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How Long Does Cocaine Stay in Urine?
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How Long Does Cocaine stay in Urine?
Cocaine is detectable in a urine test for Three to Four Days Approx.
How Long Does Cocaine Stay in the Blood?
A blood test will detect cocaine for One to Two Days Approx.
How Long Will Cocaine Show Up during a Saliva Test?
A saliva test will detect cocaine from One to Ten Days Approx.
How Long Does Cocaine Remain in Hair?
If it’s necessary to detect the history of substance abuse, hair is a perfect biological test material. A hair test will detect cocaine for up to Ninety Days.
How long does cocaine stay in your System?
This question is commonly asked by many who use this medication. Of course, there are many reasons why people ask.
Fear of being positive at work is one of the reasons. Also, people tend to be curious as to when this harmful medication will completely flush out of their system after they stop doing so. Also, some people may have legal reasons that require them to be drug free.
It is difficult to say precisely how long cocaine will remain in your system. We know, for example, that your urine can test positive for up to five days after your last use. However, many factors can affect the specific time period. Some of these reasons include age, metabolism, hydration level, body mass, amount, and duration of cocaine use.
In addition, the type of screening test performed will determine the length of the detection period. Detecting cocaine in urine, blood, saliva, or hair will have different detection windows. This duration can be as short as one day or as long as three months.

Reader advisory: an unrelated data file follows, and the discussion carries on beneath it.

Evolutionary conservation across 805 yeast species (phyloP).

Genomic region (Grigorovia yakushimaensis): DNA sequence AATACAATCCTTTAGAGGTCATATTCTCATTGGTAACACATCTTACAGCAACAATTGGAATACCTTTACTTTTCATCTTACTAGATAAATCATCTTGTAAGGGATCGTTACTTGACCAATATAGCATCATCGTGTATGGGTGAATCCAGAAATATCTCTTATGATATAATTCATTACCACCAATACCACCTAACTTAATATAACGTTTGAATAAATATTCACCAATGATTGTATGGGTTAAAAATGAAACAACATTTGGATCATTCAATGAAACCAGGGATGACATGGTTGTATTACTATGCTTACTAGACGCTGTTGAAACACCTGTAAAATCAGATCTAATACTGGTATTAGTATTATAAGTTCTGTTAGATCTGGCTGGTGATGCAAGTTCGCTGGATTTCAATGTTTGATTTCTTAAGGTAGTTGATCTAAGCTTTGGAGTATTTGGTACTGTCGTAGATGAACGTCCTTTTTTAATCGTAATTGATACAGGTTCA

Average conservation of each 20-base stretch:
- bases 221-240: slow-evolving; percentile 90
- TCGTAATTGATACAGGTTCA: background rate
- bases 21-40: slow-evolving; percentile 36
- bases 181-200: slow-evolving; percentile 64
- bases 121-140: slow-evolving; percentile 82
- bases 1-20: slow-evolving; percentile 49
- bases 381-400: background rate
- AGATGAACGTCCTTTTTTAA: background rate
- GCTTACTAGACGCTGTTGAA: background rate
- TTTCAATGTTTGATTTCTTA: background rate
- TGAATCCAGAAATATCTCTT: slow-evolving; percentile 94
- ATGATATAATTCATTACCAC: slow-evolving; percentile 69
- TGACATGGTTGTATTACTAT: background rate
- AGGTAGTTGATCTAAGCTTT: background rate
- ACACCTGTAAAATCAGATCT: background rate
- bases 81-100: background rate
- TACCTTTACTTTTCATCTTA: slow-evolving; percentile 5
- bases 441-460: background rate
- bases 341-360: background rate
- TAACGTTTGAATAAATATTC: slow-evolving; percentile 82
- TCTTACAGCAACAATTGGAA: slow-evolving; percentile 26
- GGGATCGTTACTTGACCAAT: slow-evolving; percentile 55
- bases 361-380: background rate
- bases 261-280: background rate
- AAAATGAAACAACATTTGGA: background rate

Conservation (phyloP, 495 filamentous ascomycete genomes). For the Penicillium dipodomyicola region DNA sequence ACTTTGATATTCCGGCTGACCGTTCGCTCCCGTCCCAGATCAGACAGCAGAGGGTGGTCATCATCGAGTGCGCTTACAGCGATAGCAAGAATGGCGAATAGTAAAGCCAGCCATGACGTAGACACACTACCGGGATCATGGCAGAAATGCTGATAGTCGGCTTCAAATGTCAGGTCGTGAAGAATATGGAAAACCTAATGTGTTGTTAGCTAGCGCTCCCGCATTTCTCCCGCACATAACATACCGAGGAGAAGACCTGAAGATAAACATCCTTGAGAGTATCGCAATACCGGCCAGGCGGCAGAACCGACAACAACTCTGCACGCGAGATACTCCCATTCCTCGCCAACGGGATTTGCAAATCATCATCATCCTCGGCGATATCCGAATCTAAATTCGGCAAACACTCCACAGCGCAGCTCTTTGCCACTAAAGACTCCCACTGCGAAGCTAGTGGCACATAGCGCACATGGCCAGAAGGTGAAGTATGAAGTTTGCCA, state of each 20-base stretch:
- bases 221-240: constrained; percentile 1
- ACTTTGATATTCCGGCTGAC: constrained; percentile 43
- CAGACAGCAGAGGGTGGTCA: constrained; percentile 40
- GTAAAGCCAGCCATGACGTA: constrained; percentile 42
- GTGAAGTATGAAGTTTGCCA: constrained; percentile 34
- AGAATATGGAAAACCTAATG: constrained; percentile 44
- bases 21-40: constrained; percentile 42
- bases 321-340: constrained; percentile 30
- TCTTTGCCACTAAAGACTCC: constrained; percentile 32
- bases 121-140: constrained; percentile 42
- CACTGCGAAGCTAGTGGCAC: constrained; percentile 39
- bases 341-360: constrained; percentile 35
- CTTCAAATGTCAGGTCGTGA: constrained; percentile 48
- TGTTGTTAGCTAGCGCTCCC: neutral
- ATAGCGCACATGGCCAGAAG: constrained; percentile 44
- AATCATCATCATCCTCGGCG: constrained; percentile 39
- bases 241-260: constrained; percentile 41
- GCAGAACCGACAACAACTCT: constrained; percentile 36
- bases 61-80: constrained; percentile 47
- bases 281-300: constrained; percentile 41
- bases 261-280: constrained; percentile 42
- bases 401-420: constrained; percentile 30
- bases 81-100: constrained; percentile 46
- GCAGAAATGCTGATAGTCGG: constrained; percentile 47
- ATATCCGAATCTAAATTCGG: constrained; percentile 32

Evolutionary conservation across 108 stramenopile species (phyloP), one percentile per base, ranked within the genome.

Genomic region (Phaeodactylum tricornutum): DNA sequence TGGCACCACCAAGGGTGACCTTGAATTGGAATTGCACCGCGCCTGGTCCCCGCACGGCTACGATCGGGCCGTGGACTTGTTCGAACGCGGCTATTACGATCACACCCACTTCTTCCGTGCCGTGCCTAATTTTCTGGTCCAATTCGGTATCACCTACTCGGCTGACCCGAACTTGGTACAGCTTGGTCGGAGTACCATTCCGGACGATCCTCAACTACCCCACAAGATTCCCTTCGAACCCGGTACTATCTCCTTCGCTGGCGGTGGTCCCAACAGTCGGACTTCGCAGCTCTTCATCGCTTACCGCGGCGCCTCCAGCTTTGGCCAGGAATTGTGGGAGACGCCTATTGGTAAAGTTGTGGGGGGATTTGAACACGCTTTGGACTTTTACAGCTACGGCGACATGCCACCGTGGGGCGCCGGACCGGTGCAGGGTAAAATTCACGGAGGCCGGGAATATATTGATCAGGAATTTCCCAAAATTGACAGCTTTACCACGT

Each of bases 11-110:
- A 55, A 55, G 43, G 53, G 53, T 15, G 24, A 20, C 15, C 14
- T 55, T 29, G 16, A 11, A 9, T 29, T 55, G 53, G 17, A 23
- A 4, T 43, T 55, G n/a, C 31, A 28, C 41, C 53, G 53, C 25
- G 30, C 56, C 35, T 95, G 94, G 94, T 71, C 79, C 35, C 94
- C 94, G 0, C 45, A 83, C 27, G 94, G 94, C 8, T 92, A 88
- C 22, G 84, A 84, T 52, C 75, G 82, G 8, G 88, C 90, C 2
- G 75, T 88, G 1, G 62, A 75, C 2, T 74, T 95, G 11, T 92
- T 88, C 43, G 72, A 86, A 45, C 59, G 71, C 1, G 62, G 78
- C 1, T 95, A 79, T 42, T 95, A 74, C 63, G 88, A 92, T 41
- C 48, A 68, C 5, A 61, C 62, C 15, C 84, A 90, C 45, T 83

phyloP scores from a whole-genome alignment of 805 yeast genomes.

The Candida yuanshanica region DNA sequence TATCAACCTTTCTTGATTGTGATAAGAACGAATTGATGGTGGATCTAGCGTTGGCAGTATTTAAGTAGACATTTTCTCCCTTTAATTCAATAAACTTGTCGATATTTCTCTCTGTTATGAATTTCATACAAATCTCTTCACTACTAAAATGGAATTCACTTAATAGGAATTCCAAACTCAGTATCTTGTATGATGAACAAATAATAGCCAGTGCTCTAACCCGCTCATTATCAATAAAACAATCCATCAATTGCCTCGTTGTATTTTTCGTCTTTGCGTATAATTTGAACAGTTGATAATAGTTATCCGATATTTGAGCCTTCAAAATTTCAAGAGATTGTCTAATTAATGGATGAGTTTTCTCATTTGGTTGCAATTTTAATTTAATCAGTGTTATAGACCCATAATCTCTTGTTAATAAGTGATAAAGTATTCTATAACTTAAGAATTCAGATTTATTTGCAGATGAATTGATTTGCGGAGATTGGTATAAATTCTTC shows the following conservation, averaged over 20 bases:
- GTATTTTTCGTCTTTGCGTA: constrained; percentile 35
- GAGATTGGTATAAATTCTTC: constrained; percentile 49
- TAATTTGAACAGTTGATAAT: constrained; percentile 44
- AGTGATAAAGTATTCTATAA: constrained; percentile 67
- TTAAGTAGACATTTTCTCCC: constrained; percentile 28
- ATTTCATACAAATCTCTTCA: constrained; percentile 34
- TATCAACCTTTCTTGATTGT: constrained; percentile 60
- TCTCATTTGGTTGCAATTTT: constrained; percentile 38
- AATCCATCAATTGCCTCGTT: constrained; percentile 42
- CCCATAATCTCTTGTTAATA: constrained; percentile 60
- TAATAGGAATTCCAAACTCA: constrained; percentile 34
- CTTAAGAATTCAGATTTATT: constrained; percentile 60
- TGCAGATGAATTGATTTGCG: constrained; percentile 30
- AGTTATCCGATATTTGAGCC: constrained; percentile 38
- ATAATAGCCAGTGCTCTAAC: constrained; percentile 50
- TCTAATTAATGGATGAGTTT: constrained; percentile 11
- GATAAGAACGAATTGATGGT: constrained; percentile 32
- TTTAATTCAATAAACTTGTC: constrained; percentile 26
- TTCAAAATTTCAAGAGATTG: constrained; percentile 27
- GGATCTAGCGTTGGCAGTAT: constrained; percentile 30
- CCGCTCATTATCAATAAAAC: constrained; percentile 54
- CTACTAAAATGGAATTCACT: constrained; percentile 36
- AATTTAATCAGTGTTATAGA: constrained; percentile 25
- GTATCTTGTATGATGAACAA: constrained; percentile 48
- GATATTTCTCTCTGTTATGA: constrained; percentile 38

How long does cocaine stay in blood, saliva, urine, and hair?
Cocaine is one of the drugs found on most drug detection panels. If you use cocaine, it is likely to appear in most tests performed for work, legal purposes, or medical clinics. Of course, this will depend on several factors, including the last day of cocaine use.
Keep in mind, however, that the body rapidly breaks down cocaine. What this means is that cocaine itself is not detectable in most screening tests. What is detected on examination is a breakdown product of cocaine called benzoylecgonine. This chemical stays in the body much longer than the original cocaine.
Cocaine has a very short half-life of about one hour. Benzoylecgonine, on the other hand, has a half-life of approximately six hours. Ecgonine methyl ester is another metabolite of cocaine.
[learn_more caption=”Although the deadlines differ slightly, the average detection times are:” state=”open”]
Blood: up to 48 hours
Saliva: 1-2 days
Urine: 1-5 days (but up to 1-2 weeks in large users)
Sweat: 1-2 weeks
Hair: up to 90 days (but longer in heavy users)
According to some reports, a heavy user can test positive for urine for up to 2 weeks. The reason for this is because cocaine is stored in fatty tissues when people use it for a long time.
Although urine testing is still the standard, sweat patches are a convenient alternative. The reason for this is because they avoid some of the problems with drug testing, for example, privacy violations, possible disease transmission, and transport of body fluids.
If you are concerned about how long cocaine stays in your system, you had better stop doing it, especially considering the adverse effects of this drug.
What factors affect the permanence of cocaine in your system?
How long cocaine stays in your system depends on many factors. We list some before, but let’s expand on this. Below are the foremost typical variables that determine how long cocaine stays in your body.
- The amount of cocaine you use
- The amount of time you use cocaine to
- Frequency of use
- The level of purity of cocaine.
- Your body’s metabolism
- Consuming alcohol can prolong cocaine in your system.
- Being overweight can make cocaine last longer in your body
- Inactive people remove cocaine more slowly from their system
- Excessive caffeine can delay the removal of cocaine from your body
- Dehydration also slows down excretion.
- Your Age
- Kidney and liver disease
- Drug test method
Cocaine and alcohol
Many people who use cocaine also drink alcohol. So what is the effect of drinking while abusing cocaine? Does cocaine stay in your system longer when you drink? If it does!
Various problems can arise from the combination of these two substances. Some of them are:
Cocaine stays in the body longer when a person drinks alcohol.
Alcohol can increase cocaine levels in the blood by up to 30%.